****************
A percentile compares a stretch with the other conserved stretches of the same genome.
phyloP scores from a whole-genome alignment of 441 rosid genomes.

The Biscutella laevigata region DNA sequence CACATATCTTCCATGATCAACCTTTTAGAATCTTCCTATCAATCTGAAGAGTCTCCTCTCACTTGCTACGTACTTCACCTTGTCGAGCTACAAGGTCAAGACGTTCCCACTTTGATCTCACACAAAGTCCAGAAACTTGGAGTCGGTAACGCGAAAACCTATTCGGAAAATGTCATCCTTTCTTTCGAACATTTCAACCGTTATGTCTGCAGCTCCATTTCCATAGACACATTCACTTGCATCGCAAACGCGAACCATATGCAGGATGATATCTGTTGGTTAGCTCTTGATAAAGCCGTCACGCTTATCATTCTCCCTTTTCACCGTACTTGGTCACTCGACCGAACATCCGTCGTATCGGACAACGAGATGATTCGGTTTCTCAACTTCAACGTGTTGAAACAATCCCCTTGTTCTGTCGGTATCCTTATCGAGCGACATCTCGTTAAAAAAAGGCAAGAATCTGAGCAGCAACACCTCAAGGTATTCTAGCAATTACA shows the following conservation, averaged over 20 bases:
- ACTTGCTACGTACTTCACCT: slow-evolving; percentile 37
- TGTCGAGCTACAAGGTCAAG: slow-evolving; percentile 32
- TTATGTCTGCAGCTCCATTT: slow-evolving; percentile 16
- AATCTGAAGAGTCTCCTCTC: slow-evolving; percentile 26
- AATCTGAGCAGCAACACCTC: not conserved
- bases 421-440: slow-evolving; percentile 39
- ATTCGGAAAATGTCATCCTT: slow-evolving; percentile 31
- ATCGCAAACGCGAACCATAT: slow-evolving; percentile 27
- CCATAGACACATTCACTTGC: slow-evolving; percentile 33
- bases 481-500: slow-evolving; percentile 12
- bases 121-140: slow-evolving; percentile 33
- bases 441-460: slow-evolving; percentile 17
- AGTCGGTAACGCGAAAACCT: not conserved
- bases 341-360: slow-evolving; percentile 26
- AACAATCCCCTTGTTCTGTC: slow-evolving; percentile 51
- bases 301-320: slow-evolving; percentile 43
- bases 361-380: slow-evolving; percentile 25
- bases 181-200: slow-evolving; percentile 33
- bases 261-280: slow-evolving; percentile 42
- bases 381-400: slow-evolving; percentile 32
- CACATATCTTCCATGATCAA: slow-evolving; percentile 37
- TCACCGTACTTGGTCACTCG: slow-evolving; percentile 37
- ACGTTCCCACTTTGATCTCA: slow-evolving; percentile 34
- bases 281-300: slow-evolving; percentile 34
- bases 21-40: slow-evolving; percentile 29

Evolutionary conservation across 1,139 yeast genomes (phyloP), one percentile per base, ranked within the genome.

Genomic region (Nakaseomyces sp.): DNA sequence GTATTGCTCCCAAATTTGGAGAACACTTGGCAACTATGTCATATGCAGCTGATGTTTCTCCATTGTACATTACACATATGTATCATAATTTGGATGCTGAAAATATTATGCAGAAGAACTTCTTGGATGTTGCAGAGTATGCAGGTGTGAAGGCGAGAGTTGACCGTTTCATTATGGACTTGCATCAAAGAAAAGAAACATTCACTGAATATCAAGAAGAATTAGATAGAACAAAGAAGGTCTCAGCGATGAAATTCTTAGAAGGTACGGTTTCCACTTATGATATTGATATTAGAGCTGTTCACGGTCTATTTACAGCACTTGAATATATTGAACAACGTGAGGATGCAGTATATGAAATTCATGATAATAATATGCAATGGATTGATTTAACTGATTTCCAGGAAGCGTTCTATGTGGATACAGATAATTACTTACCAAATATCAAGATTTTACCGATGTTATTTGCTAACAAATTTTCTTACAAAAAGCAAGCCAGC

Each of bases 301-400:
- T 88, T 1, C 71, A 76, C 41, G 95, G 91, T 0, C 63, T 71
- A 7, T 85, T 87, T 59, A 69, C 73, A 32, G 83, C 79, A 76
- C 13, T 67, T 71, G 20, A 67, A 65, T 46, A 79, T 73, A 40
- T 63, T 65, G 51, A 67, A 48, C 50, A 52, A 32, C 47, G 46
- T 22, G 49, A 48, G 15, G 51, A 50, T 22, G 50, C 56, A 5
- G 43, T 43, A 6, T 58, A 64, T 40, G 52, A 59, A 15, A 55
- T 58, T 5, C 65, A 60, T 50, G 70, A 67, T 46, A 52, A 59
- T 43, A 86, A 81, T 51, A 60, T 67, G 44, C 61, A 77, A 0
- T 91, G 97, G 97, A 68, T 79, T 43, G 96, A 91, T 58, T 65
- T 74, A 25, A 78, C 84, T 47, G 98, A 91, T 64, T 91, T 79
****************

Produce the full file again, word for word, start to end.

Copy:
A percentile compares a stretch with the other conserved stretches of the same genome.
phyloP scores from a whole-genome alignment of 441 rosid genomes.

The Biscutella laevigata region DNA sequence CACATATCTTCCATGATCAACCTTTTAGAATCTTCCTATCAATCTGAAGAGTCTCCTCTCACTTGCTACGTACTTCACCTTGTCGAGCTACAAGGTCAAGACGTTCCCACTTTGATCTCACACAAAGTCCAGAAACTTGGAGTCGGTAACGCGAAAACCTATTCGGAAAATGTCATCCTTTCTTTCGAACATTTCAACCGTTATGTCTGCAGCTCCATTTCCATAGACACATTCACTTGCATCGCAAACGCGAACCATATGCAGGATGATATCTGTTGGTTAGCTCTTGATAAAGCCGTCACGCTTATCATTCTCCCTTTTCACCGTACTTGGTCACTCGACCGAACATCCGTCGTATCGGACAACGAGATGATTCGGTTTCTCAACTTCAACGTGTTGAAACAATCCCCTTGTTCTGTCGGTATCCTTATCGAGCGACATCTCGTTAAAAAAAGGCAAGAATCTGAGCAGCAACACCTCAAGGTATTCTAGCAATTACA shows the following conservation, averaged over 20 bases:
- ACTTGCTACGTACTTCACCT: slow-evolving; percentile 37
- TGTCGAGCTACAAGGTCAAG: slow-evolving; percentile 32
- TTATGTCTGCAGCTCCATTT: slow-evolving; percentile 16
- AATCTGAAGAGTCTCCTCTC: slow-evolving; percentile 26
- AATCTGAGCAGCAACACCTC: not conserved
- bases 421-440: slow-evolving; percentile 39
- ATTCGGAAAATGTCATCCTT: slow-evolving; percentile 31
- ATCGCAAACGCGAACCATAT: slow-evolving; percentile 27
- CCATAGACACATTCACTTGC: slow-evolving; percentile 33
- bases 481-500: slow-evolving; percentile 12
- bases 121-140: slow-evolving; percentile 33
- bases 441-460: slow-evolving; percentile 17
- AGTCGGTAACGCGAAAACCT: not conserved
- bases 341-360: slow-evolving; percentile 26
- AACAATCCCCTTGTTCTGTC: slow-evolving; percentile 51
- bases 301-320: slow-evolving; percentile 43
- bases 361-380: slow-evolving; percentile 25
- bases 181-200: slow-evolving; percentile 33
- bases 261-280: slow-evolving; percentile 42
- bases 381-400: slow-evolving; percentile 32
- CACATATCTTCCATGATCAA: slow-evolving; percentile 37
- TCACCGTACTTGGTCACTCG: slow-evolving; percentile 37
- ACGTTCCCACTTTGATCTCA: slow-evolving; percentile 34
- bases 281-300: slow-evolving; percentile 34
- bases 21-40: slow-evolving; percentile 29

Evolutionary conservation across 1,139 yeast genomes (phyloP), one percentile per base, ranked within the genome.

Genomic region (Nakaseomyces sp.): DNA sequence GTATTGCTCCCAAATTTGGAGAACACTTGGCAACTATGTCATATGCAGCTGATGTTTCTCCATTGTACATTACACATATGTATCATAATTTGGATGCTGAAAATATTATGCAGAAGAACTTCTTGGATGTTGCAGAGTATGCAGGTGTGAAGGCGAGAGTTGACCGTTTCATTATGGACTTGCATCAAAGAAAAGAAACATTCACTGAATATCAAGAAGAATTAGATAGAACAAAGAAGGTCTCAGCGATGAAATTCTTAGAAGGTACGGTTTCCACTTATGATATTGATATTAGAGCTGTTCACGGTCTATTTACAGCACTTGAATATATTGAACAACGTGAGGATGCAGTATATGAAATTCATGATAATAATATGCAATGGATTGATTTAACTGATTTCCAGGAAGCGTTCTATGTGGATACAGATAATTACTTACCAAATATCAAGATTTTACCGATGTTATTTGCTAACAAATTTTCTTACAAAAAGCAAGCCAGC

Each of bases 301-400:
- T 88, T 1, C 71, A 76, C 41, G 95, G 91, T 0, C 63, T 71
- A 7, T 85, T 87, T 59, A 69, C 73, A 32, G 83, C 79, A 76
- C 13, T 67, T 71, G 20, A 67, A 65, T 46, A 79, T 73, A 40
- T 63, T 65, G 51, A 67, A 48, C 50, A 52, A 32, C 47, G 46
- T 22, G 49, A 48, G 15, G 51, A 50, T 22, G 50, C 56, A 5
- G 43, T 43, A 6, T 58, A 64, T 40, G 52, A 59, A 15, A 55
- T 58, T 5, C 65, A 60, T 50, G 70, A 67, T 46, A 52, A 59
- T 43, A 86, A 81, T 51, A 60, T 67, G 44, C 61, A 77, A 0
- T 91, G 97, G 97, A 68, T 79, T 43, G 96, A 91, T 58, T 65
- T 74, A 25, A 78, C 84, T 47, G 98, A 91, T 64, T 91, T 79